After my brain’s been immersed in government recordkeeping – technologies, advice, practices, etc – all day long. I come home and following the end of yet another university semester, I encounter personal recordkeeping conundrums. Perhaps not just the bank statements and mobile phone bills, but also documents, articles and other information sources for personal and professional-ish purposes. Stuff just seems to breed during the semester and now I’ve tasked myself with sorting it all again. I do it because I like a tidy study room, clutter free, everything filed in its place ready for the next time I need to retrieve from a (sort of) recordkeeping/information management system of my own.
I’ll admit, my system is always a ‘work in progress’ and I’m constantly tinkering with how I arrange information. I have a basic system of keeping personal records, both paper and digital formats, and organise my computer folders by function or activity. I also have file naming conventions. Really, I can’t help myself, especially when I have the time. Despite all this, I believe I’m better at organising others’ information simply because I don’t keep up with my own information organisation and filing enough.
Speaking of others’ information, there is one rule I have in my house relating to filing. I don’t do my partner’s. I absolutely refuse to and he won’t have me touching his ‘organised chaos’. It pains me to see those piles of paper just sitting there waiting to be organised and filed away. I’ll bet half of what’s there could be thrown out. I have the means; I have a shredder here at home. I’ve even given him an expander file folder!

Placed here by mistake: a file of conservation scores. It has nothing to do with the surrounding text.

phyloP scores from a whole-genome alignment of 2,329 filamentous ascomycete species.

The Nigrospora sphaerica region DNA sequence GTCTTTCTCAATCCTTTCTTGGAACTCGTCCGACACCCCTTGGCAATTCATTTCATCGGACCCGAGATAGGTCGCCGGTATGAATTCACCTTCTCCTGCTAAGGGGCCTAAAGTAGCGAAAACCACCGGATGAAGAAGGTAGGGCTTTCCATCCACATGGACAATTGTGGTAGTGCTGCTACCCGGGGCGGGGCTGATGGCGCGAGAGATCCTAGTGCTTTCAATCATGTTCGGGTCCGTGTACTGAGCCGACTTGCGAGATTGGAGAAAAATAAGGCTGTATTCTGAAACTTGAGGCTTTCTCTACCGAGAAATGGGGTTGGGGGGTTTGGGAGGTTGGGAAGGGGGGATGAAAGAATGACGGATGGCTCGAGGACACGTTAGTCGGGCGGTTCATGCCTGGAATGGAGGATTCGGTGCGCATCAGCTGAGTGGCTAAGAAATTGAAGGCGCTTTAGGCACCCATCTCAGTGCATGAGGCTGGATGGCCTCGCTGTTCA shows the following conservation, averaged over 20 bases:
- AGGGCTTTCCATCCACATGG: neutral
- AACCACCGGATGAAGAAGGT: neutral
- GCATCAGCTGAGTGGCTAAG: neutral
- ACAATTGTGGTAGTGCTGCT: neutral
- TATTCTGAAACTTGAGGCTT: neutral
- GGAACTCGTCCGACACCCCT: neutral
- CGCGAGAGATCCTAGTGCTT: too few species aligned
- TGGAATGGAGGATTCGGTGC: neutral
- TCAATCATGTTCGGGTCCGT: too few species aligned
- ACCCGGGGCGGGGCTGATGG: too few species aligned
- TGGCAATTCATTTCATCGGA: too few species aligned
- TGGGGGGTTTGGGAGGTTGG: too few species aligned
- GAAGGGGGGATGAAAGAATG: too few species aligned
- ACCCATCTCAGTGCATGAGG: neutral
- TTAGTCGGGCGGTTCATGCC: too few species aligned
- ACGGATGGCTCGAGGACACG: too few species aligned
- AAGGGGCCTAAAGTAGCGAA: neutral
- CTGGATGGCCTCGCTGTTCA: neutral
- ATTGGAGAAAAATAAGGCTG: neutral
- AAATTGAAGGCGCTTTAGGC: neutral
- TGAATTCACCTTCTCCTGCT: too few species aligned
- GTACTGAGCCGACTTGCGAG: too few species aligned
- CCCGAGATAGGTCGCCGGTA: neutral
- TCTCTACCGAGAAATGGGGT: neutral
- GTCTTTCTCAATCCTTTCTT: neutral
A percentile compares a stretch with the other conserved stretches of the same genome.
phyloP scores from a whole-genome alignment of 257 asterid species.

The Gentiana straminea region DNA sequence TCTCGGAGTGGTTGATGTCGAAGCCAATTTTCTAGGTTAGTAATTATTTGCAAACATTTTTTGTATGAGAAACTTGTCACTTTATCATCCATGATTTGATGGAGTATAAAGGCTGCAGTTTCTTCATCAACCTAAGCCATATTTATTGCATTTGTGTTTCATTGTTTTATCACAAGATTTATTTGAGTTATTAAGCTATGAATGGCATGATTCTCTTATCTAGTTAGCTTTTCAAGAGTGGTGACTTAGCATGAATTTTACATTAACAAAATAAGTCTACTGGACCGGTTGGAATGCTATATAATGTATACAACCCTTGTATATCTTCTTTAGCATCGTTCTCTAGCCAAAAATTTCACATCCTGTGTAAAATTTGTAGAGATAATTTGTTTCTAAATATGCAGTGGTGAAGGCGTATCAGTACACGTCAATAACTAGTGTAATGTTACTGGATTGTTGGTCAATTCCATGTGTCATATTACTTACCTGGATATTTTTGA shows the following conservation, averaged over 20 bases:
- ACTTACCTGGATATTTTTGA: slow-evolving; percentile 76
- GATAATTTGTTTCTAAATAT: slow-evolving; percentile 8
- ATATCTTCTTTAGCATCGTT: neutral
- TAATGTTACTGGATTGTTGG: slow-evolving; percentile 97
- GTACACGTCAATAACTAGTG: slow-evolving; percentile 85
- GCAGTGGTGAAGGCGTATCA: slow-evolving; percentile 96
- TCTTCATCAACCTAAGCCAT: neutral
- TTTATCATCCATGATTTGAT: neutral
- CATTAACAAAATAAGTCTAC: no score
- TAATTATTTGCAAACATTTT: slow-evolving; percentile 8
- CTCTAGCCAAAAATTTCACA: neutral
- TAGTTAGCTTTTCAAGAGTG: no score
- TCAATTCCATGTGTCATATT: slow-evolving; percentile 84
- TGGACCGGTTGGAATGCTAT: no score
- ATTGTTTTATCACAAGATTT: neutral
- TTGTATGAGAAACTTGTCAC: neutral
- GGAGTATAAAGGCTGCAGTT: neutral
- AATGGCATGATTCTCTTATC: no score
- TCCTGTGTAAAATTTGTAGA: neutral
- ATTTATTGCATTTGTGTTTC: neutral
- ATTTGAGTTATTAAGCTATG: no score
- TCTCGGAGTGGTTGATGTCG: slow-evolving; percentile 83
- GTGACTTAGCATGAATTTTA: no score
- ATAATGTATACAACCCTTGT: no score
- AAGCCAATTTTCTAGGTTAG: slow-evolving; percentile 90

Now this has me thinking….. Efficiency. Transparency. Ease of retrieval. These are just some benefits to be gained from having a recordkeeping/information management system. With all the piles of paper, you can’t see what is needed, when its needed, or the important information needed to carry on beyond a disaster of some sort. Too much information can be a liability. I see my partner’s desk and I now see a fire hazard. It is possible. The effort into continuing to house all these papers and protecting all that information is probably not required. Imagine the inefficiencies in organisations caused by information clutter? Imagine how much smoother and better informed would operations be, if organisations went to the effort of maintaining a system? Yes there would be initial investment, and that’s same for an individual organising personal files. But after the system is in place, processes established, maintaining the system would be a breeze. Risks are minimised. Efficiencies are optimised.
So what to do about my partner’s example of organised chaos? Well I can’t touch it but I would say there’s no easy way to sort it out. Every piece of paper would need to be looked at, organised into categories and dates, appraised for ongoing value and given an appropriate retention period and storage solution, in recordkeeping speak.
Gah! Oh, I want to sort it now!